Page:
# Finding a General Form of Two non-zero, square Matrices with product zero

I am looking at two non-zero matrices, $A$ and $B$, both over $\mathbb{R}$ and of dimension $n \times n$. I think I've proven that their product $AB$ can be equal to zero by the following:

In the first entry of $AB=0$, which is $ab_{11}$ = $\sum_{i=1}^{n} a_{1n}b_{n1}$, there exists some $a_{1k}b_{k1} = -\sum_{i=1}^{n} a_{1n}b_{n1}$ for $i \neq k$. We just induce this for all remaining entries $ab_{ij}$ of $AB$.

Assuming that's a sufficient (and sufficiently elegant [I'm new]) proof, is there a general form of $A$ or $B$? My ultimate goal is to show that $BA \neq 0$ for all such $A$ and $B$, and I think knowing the general form of one of these matrices would help.

(Also, is it appropriate to ask more than one question about this same system on this same thread?)

This is a good way indeed to construct an example of matrices $A$ and $B$ such that $AB=0$. Still :

• this is not really elegant (my point of view, at least :))
• there is no better way in my own to construct the generic example of such $A$ and $B$.

One more ways to think of this problem : can you find an example of matrix $A$ such that $A^2=0$? or more generally $A^n=0$? This of course does not construct all examples of such $A$, $B$ but yet gives a nice sub-example (nilpotent matrices). Hint : look at matrice which are upper triangular, with $0$ on the diagonal.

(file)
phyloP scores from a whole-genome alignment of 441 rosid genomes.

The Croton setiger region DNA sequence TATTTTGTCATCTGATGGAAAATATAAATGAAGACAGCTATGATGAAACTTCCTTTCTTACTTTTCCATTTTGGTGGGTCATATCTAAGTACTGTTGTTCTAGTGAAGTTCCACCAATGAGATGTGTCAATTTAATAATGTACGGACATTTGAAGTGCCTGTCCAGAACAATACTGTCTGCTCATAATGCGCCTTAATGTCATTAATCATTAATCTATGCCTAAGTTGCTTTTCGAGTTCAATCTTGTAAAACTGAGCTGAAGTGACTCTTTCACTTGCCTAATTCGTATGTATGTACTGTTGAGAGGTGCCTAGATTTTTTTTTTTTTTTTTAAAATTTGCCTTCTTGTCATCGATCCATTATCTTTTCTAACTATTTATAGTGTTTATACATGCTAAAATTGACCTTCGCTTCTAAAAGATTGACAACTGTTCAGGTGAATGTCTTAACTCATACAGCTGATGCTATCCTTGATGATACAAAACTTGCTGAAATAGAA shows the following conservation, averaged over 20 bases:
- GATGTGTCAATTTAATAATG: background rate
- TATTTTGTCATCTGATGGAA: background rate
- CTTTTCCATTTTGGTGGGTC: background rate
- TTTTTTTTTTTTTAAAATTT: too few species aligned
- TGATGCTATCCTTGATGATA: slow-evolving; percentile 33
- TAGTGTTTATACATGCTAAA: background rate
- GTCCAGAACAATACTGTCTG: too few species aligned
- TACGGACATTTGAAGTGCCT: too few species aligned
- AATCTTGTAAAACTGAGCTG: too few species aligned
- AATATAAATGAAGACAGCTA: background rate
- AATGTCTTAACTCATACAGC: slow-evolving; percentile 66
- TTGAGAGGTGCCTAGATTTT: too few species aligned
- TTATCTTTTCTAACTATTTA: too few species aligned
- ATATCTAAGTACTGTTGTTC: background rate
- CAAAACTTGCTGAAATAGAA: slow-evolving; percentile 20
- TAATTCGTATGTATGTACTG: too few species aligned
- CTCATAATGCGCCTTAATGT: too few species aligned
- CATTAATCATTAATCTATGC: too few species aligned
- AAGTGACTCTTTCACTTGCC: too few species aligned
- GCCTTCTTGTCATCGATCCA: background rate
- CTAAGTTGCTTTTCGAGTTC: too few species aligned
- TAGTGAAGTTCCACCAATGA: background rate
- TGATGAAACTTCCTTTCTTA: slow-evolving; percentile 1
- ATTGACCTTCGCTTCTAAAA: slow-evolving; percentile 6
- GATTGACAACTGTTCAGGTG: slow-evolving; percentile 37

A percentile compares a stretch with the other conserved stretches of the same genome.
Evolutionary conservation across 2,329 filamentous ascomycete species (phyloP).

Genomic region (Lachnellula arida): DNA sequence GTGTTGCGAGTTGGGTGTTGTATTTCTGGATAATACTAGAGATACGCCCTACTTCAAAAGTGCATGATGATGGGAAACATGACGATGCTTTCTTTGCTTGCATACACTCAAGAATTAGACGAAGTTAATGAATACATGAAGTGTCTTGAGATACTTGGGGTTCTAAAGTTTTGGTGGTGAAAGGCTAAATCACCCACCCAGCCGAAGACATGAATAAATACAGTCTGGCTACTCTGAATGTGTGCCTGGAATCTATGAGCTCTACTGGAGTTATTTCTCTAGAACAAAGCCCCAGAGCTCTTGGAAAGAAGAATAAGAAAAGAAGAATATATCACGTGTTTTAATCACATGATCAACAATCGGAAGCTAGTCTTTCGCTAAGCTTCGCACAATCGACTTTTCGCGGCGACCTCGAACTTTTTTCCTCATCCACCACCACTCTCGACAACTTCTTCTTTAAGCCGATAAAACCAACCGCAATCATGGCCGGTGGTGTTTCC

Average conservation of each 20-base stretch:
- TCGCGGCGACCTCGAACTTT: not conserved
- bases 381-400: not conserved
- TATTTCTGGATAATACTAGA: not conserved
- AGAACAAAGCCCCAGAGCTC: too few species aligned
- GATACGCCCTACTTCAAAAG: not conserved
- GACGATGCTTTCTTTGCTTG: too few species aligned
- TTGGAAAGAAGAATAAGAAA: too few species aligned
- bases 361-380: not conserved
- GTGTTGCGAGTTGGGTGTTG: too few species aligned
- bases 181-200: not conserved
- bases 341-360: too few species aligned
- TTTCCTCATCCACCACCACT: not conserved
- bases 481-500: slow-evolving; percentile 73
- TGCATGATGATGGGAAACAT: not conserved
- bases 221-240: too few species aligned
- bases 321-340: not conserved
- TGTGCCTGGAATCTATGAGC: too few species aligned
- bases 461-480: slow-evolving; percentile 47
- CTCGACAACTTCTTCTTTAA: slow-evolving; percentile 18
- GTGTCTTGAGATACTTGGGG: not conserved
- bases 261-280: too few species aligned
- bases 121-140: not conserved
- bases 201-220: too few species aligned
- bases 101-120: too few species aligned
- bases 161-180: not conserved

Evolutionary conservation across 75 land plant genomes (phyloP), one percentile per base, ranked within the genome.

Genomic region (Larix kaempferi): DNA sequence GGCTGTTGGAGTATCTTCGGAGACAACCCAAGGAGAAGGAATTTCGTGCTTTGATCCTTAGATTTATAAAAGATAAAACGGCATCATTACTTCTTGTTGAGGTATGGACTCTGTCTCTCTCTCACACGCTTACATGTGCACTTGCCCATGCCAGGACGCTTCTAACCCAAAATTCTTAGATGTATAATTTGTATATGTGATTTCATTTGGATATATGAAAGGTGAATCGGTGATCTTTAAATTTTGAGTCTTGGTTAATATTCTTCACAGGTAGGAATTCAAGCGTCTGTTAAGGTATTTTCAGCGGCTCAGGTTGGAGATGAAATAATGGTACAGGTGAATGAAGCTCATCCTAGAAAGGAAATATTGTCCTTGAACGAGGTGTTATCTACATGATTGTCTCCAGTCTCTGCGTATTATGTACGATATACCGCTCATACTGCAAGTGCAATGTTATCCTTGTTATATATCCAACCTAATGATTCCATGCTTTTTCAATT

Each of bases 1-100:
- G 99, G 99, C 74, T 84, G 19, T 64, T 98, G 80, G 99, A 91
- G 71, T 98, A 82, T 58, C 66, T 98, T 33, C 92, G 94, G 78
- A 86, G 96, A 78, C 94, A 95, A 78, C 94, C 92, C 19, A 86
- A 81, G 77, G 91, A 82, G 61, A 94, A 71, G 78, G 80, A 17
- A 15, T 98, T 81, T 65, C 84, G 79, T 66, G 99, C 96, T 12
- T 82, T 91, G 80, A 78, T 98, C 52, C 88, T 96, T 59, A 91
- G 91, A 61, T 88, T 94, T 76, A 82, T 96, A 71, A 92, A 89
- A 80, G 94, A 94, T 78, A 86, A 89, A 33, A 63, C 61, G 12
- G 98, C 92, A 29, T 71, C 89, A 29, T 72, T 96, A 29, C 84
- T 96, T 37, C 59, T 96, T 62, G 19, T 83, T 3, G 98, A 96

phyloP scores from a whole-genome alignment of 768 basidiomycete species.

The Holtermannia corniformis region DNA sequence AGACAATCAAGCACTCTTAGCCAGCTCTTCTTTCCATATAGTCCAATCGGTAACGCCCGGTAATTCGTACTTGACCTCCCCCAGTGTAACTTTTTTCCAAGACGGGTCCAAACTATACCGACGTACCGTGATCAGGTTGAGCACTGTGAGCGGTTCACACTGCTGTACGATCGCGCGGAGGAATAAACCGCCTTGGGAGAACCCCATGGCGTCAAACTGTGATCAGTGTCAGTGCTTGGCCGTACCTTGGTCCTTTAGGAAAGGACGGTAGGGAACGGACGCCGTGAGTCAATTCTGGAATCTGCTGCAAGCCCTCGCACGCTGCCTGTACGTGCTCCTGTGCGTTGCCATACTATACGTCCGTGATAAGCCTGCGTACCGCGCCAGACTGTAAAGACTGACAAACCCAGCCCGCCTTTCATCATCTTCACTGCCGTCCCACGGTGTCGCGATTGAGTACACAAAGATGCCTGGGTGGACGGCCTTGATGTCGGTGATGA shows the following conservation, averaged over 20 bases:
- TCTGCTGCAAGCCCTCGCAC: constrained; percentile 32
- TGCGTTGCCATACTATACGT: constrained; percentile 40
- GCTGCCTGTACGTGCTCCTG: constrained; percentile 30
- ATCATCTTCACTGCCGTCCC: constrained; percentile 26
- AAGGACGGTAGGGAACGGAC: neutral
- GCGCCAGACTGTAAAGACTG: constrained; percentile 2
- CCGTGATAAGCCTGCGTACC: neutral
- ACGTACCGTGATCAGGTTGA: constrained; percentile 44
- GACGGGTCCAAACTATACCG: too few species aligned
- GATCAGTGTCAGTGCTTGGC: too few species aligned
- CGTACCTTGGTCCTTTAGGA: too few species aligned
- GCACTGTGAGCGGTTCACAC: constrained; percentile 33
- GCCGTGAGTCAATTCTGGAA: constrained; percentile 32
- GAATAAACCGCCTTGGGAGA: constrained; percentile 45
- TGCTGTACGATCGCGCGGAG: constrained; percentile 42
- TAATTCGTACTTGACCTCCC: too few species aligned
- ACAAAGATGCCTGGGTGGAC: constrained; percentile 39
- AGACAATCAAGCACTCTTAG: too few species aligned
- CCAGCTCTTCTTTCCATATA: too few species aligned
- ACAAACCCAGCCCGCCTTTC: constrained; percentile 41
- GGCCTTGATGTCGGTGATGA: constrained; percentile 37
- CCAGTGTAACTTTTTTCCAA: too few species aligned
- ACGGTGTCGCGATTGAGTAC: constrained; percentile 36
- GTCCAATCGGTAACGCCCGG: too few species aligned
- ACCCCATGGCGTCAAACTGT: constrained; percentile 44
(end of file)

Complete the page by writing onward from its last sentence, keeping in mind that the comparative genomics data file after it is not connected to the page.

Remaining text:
The condition for $AB = 0$ is that all columns of $B$ are in the null space of $A$. So take $A$ to be any matrix of rank $< n$, find its null space, choose any $n$ vectors (not all $0$) in that null space, and let $B$ be the matrix whose columns are those vectors.

For all $(i,j)\in\{1,\cdots,n\}^2$, let define $E_{i,j}:=(\delta_{i,k}\delta_{j,\ell})_{k\in\{1,\cdots,n\}\\\ell\in\{1,\cdots,n\}}$, namely the square matrix of size $n$ with zeroes everywhere except at entry $(i,j)$. For all $(i,j),(k,\ell)\in\{1,\cdots,n\}^2$, notice that one has: $$E_{i,j}E_{k,\ell}=\delta_{j,k}E_{i,\ell}.$$ Therefore, if $j\neq k$, one has $E_{i,j}E_{k,l}=0$, without $E_{i,j}$ nor $E_{k,l}$ being zero.

Remark.

• Here $\delta_{i,j}$ is the Kronecker's symbol, it has value $1$ if and only if $i=j$ and $0$ otherwise.

• The matrices $E_{i,j}$ are called elementary has they form a basis for the space of all square matrices of size $n$ and are regularly involved in matrix problems, such that determining the set of square matrices commuting with all others.